A federal agency has directed the company behind the proposed Nexus natural gas pipeline to investigate an alternative route that would relocate the $2 billion project to less populated areas in the region.
The city of Green has proposed moving about 103 miles of the pipeline — some 40 miles of it slated for southern Summit County and northern Stark County. Instead, the path would cross southern Stark and Wayne counties, then western Wayne, Medina and Lorain counties, avoiding more heavily populated areas.
Green Mayor Richard G. Norton said he was “cautiously optimistic” about the latest development. Concerned residents have filled several meetings regarding the project, voicing concerns that the original route would pass too close to residential areasl.
Texas-based Nexus Gas Transmission LLC will consider Green’s proposal, company spokesman Arthur Diestel said.
The company has been looking at a possible southern alternative route of its own, although no details have been released.
The Federal Energy Regulatory Commission, which approves such pipeline projects, filed its directive to the company in a memo Tuesday — a day after Green pitched the alternative route in a 38-page filing with the agency.
When FERC will make its decision about what route it will approve has not been determined.
The Nexus pipeline — intended to move natural gas from the Utica Shale region to market — is generating a “large volume of public comments,” FERC said in its memo.
Green officials called the current 93.4-mile pipeline route through the Akron-Canton area “hastily drawn and ill-conceived with no respect to the human and environmental concerns.” Norton and Planning Director Wayne Wiethe signed the city’s filing.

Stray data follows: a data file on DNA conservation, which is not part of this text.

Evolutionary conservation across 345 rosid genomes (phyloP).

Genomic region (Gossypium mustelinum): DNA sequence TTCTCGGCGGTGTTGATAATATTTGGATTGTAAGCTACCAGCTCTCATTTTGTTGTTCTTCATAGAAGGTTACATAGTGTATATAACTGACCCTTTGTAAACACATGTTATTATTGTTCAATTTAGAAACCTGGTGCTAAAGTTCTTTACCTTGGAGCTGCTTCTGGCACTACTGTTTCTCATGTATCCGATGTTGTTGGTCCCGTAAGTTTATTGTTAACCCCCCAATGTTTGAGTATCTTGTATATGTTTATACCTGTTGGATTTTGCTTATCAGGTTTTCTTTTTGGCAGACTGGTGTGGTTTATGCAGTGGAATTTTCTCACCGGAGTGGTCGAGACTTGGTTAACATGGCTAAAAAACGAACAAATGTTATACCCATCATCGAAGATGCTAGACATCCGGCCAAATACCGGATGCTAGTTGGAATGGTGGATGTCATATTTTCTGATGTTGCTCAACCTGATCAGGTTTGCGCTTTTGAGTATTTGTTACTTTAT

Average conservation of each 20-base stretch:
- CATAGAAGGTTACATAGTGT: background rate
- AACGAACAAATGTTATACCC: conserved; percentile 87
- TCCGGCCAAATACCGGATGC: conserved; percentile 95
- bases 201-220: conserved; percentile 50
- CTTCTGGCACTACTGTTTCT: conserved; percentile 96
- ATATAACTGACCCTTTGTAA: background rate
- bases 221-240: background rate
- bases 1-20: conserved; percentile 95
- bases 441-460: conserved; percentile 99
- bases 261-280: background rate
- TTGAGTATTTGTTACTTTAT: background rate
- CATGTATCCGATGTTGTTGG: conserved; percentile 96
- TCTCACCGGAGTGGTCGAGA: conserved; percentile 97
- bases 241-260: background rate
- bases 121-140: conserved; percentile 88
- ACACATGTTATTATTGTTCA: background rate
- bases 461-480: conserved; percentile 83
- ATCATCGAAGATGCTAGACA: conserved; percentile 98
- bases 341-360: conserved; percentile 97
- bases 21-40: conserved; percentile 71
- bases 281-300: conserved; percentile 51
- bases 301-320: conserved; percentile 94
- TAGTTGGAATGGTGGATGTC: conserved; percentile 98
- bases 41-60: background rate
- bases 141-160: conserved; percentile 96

The re-route, they wrote, shows that the pipeline can be relocated with “significantly less environmental and social impacts.”
With the new route, the number of homes close to the pipeline would drop from 4,517 to 1,393. The move would affect 26 acres of wetlands, instead of 67 acres, according to the filing.
Green developed the new route with a grass-roots group, the Coalition to Reroute Nexus (CORN).
The city suggested that the Nexus pipeline be routed next to existing pipelines and also follow a lengthy stretch of the proposed Rover pipeline that is being built by another company, creating a major utility corridor in Stark and Wayne counties.
Such corridors have been built elsewhere, Norton and Wiethe said.
“We are not just trying to push this into another community’s backyard,” they wrote.
Green officials are scheduled to meet with company officials Tuesday to discuss the alternative route, which would add almost 10 miles to the overall length of the pipeline.
Green’s suggestion has received a cool reception in Stark County.
Two commissioners — Janet Weir Creighton and Richard Regula — have said they do not support the plan. Commissioner Tom Bernabei said he has not reached a decision.
Some residents have said they are against two big pipelines being routed through southern Stark County.
The Nexus rerouting would reduce the number of residences within 1,500 feet of the pipeline by 70 percent, says CORN, which includes 20 communities from across northern Ohio as members.
“Our belief is that a more southerly route will affect far fewer residents, businesses, schools, churches, important wetland and environmentally sensitive areas,” the coalition wrote to FERC.
The reroute would avoid more heavily populated areas in Stark, Summit, Medina and Lorain counties and still would enable the pipeline company to hook into the Dominion East Ohio network at a point west of Cleveland, CORN said.
Rerouting could produce savings for the company, CORN said, due to lower construction costs in less-populated areas reducing easement costs and fewer cases of eminent domain.
In a related matter, Nexus Gas Transmission told the federal agency in a filing last week that the pipeline will be smaller than initially planned — 36 inches in diameter rather than 42.
The pipeline is designed to run roughly 250 miles from Columbiana County in eastern Ohio to Defiance in northwest Ohio, then head north into Michigan and connect with other existing pipelines to carry gas into Canada.